As vote looms, alcohol remains contentious subject

By WMBB Nov 4, 2021 0 Comments

A special referendum could soon change Washington County’s status as one of only three counties in Florida that is still dry.

But some are not on board with the idea.

Jodi Bush said she has seen too much hurt because of alcohol to be able to support the measure.

“If I can spare one family, just one family, the heartache my family has been through,” Bush said. “My sister as well lived an abusive life with an alcoholic. Her children, now generationally, are alcoholics as well.”

Bush also said she thinks this measure could hurt small businesses.

“I really would like to see our business leaders promote our little restaurants downtown. I am concerned that bigger chains coming in at the interstate will deplete their ability to bring in revenue,” Bush said.

Brandon Lovering is the president of Advance Washington County and he said he felt really good about the turnout for the petition.

“We’re very excited that we were able to secure the number of petitions simply for the fact that we believe that it’s time for the citizens of Washington County to have a vote,” Lovering said. “By securing the number that we did, we believe that our county is ready to put this ballot to a vote.”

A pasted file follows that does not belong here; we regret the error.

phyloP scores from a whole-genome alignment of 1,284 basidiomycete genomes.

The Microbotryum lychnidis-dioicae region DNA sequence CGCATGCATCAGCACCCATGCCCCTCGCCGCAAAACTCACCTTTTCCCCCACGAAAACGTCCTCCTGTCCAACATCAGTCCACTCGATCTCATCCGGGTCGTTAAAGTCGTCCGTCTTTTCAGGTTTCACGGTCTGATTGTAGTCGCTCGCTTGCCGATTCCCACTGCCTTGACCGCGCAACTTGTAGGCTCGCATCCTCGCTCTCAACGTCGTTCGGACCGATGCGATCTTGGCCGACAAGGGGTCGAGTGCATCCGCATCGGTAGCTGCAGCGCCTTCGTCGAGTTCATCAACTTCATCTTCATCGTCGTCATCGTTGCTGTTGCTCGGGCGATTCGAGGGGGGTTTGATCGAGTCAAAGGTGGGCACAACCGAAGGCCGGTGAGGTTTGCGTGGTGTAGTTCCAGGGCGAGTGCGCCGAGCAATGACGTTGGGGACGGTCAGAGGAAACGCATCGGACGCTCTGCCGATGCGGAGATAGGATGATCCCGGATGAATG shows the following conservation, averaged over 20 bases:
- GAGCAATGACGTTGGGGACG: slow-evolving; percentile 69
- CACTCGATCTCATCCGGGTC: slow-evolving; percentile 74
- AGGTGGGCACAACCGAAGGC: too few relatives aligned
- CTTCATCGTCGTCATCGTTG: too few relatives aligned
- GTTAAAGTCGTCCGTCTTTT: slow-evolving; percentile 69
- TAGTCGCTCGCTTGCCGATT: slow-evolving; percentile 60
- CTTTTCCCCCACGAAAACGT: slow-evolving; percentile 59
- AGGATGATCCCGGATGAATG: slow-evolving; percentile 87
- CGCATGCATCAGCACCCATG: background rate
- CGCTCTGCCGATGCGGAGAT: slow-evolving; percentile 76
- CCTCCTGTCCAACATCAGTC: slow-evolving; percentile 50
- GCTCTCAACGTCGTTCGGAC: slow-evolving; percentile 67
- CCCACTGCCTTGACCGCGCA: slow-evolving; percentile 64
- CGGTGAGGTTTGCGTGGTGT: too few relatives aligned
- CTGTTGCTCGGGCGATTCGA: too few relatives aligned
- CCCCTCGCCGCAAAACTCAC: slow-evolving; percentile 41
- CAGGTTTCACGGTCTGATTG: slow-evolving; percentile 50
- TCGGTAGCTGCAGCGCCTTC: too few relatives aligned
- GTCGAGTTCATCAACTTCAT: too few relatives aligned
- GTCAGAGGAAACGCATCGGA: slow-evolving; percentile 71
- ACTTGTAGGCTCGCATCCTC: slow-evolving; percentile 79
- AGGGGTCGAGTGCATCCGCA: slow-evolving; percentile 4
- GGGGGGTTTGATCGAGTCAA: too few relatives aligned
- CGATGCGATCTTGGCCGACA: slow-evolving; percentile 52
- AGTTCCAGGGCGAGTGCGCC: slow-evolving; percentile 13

But Lovering said I-10 running just south of Chipley and Washington County having a lot of commercial property for sale creates an ideal location for developers so long as the county can become wet.

“We feel like if we can become a wet county that will open the doors to economic development for companies that use that as a checklist to relocate into a certain county.”

Advance Washington County will present the certified petition letter to the Washington County Commissioners on Tuesday, November 23rd to get the ballot process started.

The Supervisor of the Elections Office will then send out sample ballots to all registered voters through the mail.

The goal for Advance Washington County is to send the actual ballots out in late December where they will then have thirty days to collect them to be counted.

50 percent of the voters – plus one vote – must be gained to approve the measure.